The peril of ideology

Discussion in 'Politics' started by ZZZzzzzzzz, Sep 10, 2006.

  1. America’s Ideologue in Chief
    by Patrick J. Buchanan - September 9, 2006

    “The war we fight today is more than a military conflict,” said President Bush to the American Legion. “It is the decisive ideological struggle of the 21st century.”

    But if the ideology of our enemy is “Islamofascism,” what is the ideology of George W. Bush? According to James Montanye, writing in The Independent Review, it is “democratic fundamentalism.” Montanye borrows Joseph Schumpeter’s depiction of Marxism to describe it.

    Like Marxism, he writes, democratic fundamentalism “presents, first, a system of ultimate ends that embody the meaning of life and are absolute standards by which to judge events and actions; and, secondly, a guide to those ends which implies a plan of salvation and the indication of the evil from which mankind, or a chosen section of mankind, is to be saved. … It belongs to that subgroup (of ‘isms’) which promises paradise this side of the grave.”

    Ideology is substitute religion, and Bush’s beliefs were on display in his address to the Legion, where he painted the “decisive ideological struggle of the 21st century” in terms of good and evil.

    “On the one side are those who believe in the values of freedom … the right of all people to speak, and worship, and live in liberty. And on the other side are those driven by the values of tyranny and extremism, the right of a self-appointed few to impose their fanatical views on all the rest.”

    Casting one’s cause in such terms can be effective in wartime. In his Gettysburg Address and Second Inaugural, Lincoln converted a war to crush Southern secession into a crusade to end slavery and save democracy on earth.

    Wilson recast a European war of imperial powers as a ” war to end war” and “make the world safe for democracy.” FDR and Churchill in the Atlantic Charter talked of securing “the Four Freedoms,” but were soon colluding to hand over Eastern Europe to the worst tyrant and mass murderer of the 20th century.

    The peril of ideology is that it rarely comports with reality and is contradicted by history, thus leading inevitably to disillusionment and tragedy. Consider but a few of the assertions in Bush’s address.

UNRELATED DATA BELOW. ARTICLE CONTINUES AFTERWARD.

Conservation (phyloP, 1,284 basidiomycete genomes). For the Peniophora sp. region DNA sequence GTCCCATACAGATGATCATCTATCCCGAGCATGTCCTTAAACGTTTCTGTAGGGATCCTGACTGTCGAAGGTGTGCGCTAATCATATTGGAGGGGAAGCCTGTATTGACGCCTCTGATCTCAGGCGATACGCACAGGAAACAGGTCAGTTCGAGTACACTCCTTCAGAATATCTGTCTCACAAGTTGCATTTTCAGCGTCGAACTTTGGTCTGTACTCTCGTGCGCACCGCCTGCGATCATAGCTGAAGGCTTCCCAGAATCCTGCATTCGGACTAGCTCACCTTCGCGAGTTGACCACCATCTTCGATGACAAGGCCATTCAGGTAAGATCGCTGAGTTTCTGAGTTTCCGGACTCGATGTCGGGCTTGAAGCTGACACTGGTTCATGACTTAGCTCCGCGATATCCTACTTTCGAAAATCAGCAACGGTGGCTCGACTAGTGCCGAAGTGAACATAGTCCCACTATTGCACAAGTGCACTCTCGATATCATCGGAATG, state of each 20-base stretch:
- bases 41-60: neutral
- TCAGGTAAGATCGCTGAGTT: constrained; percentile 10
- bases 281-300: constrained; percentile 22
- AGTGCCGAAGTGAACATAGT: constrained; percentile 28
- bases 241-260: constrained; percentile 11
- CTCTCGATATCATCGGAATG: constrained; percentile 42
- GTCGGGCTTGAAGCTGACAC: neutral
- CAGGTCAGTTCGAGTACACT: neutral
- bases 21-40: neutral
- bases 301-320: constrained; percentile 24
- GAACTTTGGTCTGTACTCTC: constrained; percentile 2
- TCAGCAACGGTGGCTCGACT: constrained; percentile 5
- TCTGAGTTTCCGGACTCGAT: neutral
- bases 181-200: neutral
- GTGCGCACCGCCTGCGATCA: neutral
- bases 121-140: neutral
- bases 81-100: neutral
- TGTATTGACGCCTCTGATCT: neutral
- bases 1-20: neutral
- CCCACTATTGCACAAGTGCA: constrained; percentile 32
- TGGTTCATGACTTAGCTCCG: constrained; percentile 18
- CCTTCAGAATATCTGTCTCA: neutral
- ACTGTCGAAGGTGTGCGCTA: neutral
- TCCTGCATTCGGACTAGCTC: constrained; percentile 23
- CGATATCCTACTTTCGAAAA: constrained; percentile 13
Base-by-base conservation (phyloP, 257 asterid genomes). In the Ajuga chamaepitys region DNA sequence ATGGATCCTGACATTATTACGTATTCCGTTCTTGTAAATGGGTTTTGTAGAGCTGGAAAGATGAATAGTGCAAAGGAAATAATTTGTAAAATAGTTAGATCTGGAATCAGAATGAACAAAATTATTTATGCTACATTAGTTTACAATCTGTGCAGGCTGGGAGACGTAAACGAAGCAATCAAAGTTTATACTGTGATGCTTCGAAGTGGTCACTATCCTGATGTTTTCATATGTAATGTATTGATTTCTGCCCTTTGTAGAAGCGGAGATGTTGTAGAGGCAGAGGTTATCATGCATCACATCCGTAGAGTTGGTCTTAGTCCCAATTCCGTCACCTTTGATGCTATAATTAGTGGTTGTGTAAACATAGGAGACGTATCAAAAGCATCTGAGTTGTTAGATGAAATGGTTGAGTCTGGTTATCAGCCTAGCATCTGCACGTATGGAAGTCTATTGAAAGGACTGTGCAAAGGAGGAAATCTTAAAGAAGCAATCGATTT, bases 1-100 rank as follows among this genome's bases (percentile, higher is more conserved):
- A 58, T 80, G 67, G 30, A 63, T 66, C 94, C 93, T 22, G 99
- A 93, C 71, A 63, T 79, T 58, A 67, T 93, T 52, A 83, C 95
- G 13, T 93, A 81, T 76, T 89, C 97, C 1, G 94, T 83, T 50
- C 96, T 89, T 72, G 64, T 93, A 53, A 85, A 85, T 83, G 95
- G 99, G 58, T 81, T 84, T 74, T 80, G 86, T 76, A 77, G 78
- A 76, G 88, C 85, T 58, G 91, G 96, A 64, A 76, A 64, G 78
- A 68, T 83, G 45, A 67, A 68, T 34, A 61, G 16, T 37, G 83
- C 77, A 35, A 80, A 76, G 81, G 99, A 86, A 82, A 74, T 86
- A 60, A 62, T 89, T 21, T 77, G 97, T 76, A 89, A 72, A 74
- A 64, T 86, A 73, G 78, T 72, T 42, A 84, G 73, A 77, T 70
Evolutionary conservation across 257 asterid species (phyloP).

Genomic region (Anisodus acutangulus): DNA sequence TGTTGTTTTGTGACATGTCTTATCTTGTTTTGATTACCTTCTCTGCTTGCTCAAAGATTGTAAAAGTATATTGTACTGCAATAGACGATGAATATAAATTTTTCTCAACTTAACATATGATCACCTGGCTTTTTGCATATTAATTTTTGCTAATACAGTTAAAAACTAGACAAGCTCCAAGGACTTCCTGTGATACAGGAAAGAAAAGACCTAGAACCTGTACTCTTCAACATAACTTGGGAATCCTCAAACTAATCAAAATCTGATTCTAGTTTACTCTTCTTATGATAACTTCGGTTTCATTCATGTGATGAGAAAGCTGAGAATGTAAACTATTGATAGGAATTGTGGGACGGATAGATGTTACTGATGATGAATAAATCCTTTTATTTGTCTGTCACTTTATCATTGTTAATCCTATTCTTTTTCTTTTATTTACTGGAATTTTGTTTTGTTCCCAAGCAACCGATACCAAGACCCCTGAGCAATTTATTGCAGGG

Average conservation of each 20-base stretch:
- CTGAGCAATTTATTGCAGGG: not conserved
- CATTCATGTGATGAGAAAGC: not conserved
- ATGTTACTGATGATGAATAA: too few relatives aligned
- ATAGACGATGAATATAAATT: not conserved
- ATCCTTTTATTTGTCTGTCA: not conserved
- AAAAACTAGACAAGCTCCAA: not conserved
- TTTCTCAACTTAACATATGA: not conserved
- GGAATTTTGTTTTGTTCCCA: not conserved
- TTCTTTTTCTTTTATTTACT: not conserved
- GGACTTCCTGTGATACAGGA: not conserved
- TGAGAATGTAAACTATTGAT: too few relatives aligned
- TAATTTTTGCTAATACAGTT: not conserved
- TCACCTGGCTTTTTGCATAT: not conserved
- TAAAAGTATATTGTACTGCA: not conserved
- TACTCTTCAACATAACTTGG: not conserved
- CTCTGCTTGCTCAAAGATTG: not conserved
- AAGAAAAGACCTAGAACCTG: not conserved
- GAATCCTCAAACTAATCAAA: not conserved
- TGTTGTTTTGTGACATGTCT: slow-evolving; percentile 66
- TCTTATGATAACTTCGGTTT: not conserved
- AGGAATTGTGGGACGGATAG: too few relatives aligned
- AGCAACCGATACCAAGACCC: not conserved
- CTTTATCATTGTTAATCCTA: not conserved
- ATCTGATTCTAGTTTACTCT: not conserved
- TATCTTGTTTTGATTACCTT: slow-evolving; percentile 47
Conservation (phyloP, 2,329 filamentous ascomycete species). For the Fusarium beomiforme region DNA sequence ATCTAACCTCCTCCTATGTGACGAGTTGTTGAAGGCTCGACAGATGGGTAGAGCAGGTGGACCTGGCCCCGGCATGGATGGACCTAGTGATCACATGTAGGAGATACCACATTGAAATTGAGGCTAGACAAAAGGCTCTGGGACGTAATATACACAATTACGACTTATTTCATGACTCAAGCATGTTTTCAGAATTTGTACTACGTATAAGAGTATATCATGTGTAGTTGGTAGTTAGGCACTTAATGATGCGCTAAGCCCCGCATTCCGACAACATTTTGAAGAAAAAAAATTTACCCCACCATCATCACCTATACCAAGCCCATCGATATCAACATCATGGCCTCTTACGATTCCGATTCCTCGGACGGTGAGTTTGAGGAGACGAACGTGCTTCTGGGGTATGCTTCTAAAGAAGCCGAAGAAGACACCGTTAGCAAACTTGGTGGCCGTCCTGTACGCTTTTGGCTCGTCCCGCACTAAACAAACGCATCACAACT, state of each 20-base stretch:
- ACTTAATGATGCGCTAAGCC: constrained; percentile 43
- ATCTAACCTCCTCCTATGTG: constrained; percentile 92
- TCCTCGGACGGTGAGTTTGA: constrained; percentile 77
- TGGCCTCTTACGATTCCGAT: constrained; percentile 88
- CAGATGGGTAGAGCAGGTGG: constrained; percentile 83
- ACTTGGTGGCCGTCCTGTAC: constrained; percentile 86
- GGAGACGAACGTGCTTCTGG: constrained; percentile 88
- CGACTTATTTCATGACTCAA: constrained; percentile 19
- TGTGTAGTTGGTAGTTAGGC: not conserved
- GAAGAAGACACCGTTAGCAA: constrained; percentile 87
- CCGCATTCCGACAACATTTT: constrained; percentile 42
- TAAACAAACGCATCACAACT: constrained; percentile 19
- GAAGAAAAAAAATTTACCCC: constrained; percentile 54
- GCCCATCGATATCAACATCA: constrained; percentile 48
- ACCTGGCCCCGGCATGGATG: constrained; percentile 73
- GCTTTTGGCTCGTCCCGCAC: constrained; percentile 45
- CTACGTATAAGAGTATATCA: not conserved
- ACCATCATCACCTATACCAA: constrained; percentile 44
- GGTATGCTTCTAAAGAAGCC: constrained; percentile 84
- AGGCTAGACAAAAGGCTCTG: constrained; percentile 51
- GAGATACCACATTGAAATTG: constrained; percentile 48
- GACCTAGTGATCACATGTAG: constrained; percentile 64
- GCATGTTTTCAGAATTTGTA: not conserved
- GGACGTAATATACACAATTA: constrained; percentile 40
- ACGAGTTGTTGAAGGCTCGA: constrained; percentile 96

Said Bush, we know by “history and logic” that “promoting democracy is the surest way to build security.” But history and logic teach, rather, what George Washington taught: The best way to preserve peace is to be prepared for war and to stay out of wars that are none of the nation’s business.

    “Democracies don’t attack each other or threaten the peace,” said Bush. How does he then explain the War of 1812, when we went to war against Britain, when she was standing up to Napoleon? What about the War Between the States? Were not the seceding states democratic? What about the Boer War, begun by the Brits? What about World War I, fought between the world’s democracies, which also happened to be empires ruling subject peoples?

    In May 1901, a 26-year-old Tory member of Parliament rose to issue a prophetic warning: “Democracy is more vindictive than Cabinets. The wars of peoples will be more terrible than the wars of kings.” Considering the war that came in 1914 and the vindictive peace it produced, giving us Lenin, Stalin, Mussolini and Hitler, was not Churchill more right than Bush?

    “Governments accountable to the people focus on building roads and schools — not weapons of mass destruction,” said Bush. But is it not the democracies — Israel, India, Britain, France, the United States — that possess a preponderance of nuclear weapons? Are they all disarming? Were not the Western nations first to invent and use poison gas and atom bombs?

    Insisting it is the lack of freedom that fuels terrorism, Bush declares, “Young people who have a say in their future are less likely to search for meaning in extremism.” Tell it to Mussolini and the Blackshirts. Tell it to the Nazis, who loathed the free republic of Weimar, as did the communists.

    “Citizens who can join a peaceful political party are less likely to join a terrorist organization.” But the West has been plagued by terrorists since the anarchists. The Baader-Meinhoff Gang in Germany, the Red Brigades in Italy, the Puerto Ricans who tried to kill Harry Truman, the London subway bombers were all raised in freedom.

    “Dissidents with the freedom to protest around the clock,” said the president, “are less likely to blow themselves up at rush hour.” But Hamas and Islamic Jihad resort to suicide bombing because they think it a far more effective way to overthrow Israeli rule than marching with signs.

    What Bush passed over in his speech is that it is the autocratic regimes in Cairo, Riyadh and Amman that hold back the pent-up animosity toward America and Israel, and free elections that have advanced Hamas, Hezbollah, the Moslem Brotherhood and Mahmoud Ahmadinejad to power.

    In Iraq, we see the inevitable tragedy of ideology, of allowing some intellectual construct, not rooted in reality, to take control of the minds of men.
  2. Pat seems to be getting considerably more astute in his old age.
  3. The problem with ideological thinking, is that a system of justice and laws then take a back seat to the mission of the ideology.